Liked by 8 people

  15. fleporeblog says:

    Barry’s SNAP recipients are being liberated by our President!


    From the article linked above:

    Food stamp enrollment went down over the past year in 46 out of 50 states, according to the latest U.S. Department of Agriculture (USDA) statistics on food stamp enrollment.

    Nationwide, food stamp enrollment has been on the downswing. Food stamp use in the U.S. fell to its lowest level in seven years, and 1.1 million Americans dropped off the food stamp rolls since President Trump took office.

    Liked by 7 people

  16. Niagara Frontier says:

    The relationship between food and energy prices has always puzzled me. When food prices are up, we are told it’s because of the high cost of energy for farmers and suppliers to produce the food, and for the truckers to deliver it. Yet, when energy prices plunge dramatically, there is rarely if ever a corresponding drop in food prices.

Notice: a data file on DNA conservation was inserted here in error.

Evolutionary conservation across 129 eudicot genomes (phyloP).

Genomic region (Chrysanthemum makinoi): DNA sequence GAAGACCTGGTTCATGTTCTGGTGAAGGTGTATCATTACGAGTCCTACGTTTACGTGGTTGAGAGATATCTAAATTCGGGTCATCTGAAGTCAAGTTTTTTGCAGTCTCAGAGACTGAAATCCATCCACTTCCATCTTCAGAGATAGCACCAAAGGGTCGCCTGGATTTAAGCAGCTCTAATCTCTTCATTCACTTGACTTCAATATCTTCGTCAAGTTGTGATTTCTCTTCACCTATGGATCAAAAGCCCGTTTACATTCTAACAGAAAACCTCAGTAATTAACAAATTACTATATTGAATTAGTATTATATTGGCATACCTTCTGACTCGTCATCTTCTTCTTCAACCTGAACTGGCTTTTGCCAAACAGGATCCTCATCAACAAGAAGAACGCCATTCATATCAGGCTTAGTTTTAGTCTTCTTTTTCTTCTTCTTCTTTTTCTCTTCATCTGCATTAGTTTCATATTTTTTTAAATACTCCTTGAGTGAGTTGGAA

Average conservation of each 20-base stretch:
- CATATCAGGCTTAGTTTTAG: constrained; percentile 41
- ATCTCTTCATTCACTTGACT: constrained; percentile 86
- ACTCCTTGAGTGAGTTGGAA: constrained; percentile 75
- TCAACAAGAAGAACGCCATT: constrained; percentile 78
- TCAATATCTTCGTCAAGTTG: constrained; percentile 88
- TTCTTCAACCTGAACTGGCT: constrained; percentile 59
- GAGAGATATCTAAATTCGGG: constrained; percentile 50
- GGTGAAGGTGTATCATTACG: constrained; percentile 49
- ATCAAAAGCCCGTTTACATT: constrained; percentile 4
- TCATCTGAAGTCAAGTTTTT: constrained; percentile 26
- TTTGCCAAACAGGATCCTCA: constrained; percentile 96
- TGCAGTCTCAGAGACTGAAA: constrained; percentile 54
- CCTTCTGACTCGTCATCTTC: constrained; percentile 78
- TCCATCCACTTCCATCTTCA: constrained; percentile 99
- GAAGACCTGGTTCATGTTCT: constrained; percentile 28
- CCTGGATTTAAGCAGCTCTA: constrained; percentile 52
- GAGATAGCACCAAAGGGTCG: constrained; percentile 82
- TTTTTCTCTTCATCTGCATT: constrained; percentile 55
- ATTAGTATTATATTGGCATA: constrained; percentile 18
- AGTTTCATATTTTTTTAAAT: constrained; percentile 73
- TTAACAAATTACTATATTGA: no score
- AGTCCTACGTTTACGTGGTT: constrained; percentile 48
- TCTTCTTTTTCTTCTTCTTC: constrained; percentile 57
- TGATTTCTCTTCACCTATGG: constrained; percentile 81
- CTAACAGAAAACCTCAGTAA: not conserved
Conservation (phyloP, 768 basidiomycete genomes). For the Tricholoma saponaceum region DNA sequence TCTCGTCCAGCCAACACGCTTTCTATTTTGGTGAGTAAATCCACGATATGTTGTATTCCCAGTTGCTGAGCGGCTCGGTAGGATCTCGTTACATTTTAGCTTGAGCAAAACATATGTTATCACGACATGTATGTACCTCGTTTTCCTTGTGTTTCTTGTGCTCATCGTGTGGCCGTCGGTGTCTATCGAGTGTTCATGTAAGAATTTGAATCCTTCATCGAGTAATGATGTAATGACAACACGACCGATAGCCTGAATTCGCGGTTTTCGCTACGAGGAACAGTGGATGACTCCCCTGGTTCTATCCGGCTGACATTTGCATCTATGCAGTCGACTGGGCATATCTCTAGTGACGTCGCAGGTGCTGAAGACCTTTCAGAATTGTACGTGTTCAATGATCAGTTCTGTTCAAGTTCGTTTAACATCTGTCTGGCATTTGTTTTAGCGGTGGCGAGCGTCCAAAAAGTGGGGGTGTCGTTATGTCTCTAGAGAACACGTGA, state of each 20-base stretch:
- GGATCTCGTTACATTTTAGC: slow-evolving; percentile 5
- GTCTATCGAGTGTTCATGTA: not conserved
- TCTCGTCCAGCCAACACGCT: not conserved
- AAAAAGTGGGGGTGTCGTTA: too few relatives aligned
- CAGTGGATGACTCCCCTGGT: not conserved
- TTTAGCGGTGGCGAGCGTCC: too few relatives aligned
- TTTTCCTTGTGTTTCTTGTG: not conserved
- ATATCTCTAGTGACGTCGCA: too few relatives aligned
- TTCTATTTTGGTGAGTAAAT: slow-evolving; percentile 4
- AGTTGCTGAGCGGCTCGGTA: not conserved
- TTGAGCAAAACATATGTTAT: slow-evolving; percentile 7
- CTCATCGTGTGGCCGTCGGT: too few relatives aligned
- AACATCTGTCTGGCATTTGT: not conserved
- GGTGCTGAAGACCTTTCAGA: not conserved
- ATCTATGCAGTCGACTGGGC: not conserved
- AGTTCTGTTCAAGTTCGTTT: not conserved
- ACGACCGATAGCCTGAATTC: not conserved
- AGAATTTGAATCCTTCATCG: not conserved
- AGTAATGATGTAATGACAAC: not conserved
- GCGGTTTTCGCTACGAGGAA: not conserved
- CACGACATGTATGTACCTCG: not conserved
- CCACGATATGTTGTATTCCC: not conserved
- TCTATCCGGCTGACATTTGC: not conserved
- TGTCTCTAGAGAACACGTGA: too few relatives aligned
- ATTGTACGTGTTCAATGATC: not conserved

Can they really have it both ways?

    Liked by 2 people

    • WonkoTheSane says:

      Yeah, that’s always left me scratching my head too. When gas was close to 4 bucks a gallon the food prices (and just about everything else) went up. Now the price of fuel has been at nearly half the cost for a couple of years, but no decrease in food prices–although it seems to be getting a little better in the last couple of months. It also doesn’t make sense that since oil prices have dropped that buying oil by the quart is still at the level it was when oil was over $100 a barrel.

      Liked by 4 people

      • mimbler says:

        I think there’s a lag in dropping the prices because they only do it because of competitive pressures.
        So we see the price rise nearly immediately due to energy costs, because that is in the farmer’s interest to do so.